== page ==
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Local heroes

Todd Holden, director for low carbon at the Business Growth Hub, outlines the importance of Greater Manchester’s climate change strategy and the local benefits of taking action.

Todd Holden, director for low carbon at the Business Growth Hub, outlines the importance of Greater Manchester’s climate change strategy and the local benefits of taking action.

With international climate change discussions in Paris now upon us, I’m conscious and hopeful that a lot will happen over the next few weeks on the global stage. So, to avoid the risk of redundant comment, I thought I’d focus on something closer to home.

Greater Manchester is currently refreshing its joint Climate Change and Low Emission Implementation Plan, which will set the direction of travel for this great region until 2020. Greater Manchester was the first region outside of London to adopt a climate change strategy, which targets a 48 per cent reduction in CO2 emissions by 2020 against a 1990 baseline.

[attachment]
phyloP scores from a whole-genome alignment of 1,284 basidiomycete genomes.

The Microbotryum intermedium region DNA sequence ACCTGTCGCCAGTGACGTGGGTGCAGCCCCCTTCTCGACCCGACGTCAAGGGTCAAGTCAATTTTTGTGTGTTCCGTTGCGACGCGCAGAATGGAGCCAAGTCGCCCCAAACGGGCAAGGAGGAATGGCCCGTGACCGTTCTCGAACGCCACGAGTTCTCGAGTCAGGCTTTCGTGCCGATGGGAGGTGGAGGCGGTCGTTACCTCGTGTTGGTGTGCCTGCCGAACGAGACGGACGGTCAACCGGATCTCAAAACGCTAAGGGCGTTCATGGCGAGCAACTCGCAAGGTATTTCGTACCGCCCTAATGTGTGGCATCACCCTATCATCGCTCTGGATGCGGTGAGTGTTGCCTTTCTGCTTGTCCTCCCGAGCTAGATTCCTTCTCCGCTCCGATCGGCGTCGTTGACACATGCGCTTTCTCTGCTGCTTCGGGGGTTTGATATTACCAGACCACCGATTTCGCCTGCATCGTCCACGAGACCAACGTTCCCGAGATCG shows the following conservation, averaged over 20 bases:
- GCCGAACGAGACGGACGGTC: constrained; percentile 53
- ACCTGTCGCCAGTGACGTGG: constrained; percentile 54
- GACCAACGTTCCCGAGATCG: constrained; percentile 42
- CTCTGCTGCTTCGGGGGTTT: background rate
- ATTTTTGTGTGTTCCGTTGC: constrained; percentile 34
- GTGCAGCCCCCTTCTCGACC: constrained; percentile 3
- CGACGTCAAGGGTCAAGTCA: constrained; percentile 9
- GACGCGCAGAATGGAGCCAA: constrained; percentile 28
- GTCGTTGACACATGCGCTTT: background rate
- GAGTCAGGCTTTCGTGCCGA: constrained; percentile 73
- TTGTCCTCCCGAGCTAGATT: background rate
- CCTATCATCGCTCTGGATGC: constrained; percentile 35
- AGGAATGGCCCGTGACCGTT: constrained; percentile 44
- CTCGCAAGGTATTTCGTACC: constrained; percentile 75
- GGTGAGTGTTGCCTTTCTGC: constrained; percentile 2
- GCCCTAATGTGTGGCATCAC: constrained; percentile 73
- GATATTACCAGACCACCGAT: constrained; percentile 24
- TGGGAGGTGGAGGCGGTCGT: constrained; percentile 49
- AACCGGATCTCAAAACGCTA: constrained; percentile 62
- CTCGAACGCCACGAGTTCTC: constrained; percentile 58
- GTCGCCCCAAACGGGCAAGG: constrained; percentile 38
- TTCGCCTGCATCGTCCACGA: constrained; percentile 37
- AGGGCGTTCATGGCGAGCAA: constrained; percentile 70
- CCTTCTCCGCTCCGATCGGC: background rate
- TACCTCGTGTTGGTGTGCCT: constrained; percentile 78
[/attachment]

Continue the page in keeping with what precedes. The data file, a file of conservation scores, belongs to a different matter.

In terms of hard numbers, this means we need to reduce our annual CO2 emissions to 11 million tonnes by 2020. To put this into context – in 2013, the last year we have accurate data for, we emitted over 15.3 million tonnes.

The target is unquestionably challenging, not least because it partly depends on an effective national energy policy, a phrase which is fast moving from omnishambles to oxymoron. But the prize is more than worth it. Excluding all the environmental, health, risk reduction, market development, inward investment and security of supply benefits, Greater Manchester would be better off to the tune of £1 billion a year just by simply not having to buy the fuel needed to create all this CO2

It’s not surprising, therefore, that cities are moving faster than governments. Indeed, through the Devolution and Northern Powerhouse agenda, our region is well placed to make this a reality. So whether you work in Paris or Prestwich, there are two simple questions: if not us, then who? If not now, then when?

The public consultation on Greater Manchester’s 2016-2020 climate change strategy and implementation plan is open until 11 December 2015. To respond to the consultation, click here.

This article first appeared in the Greater Manchester Chamber of Commerce 53 Degrees magazine.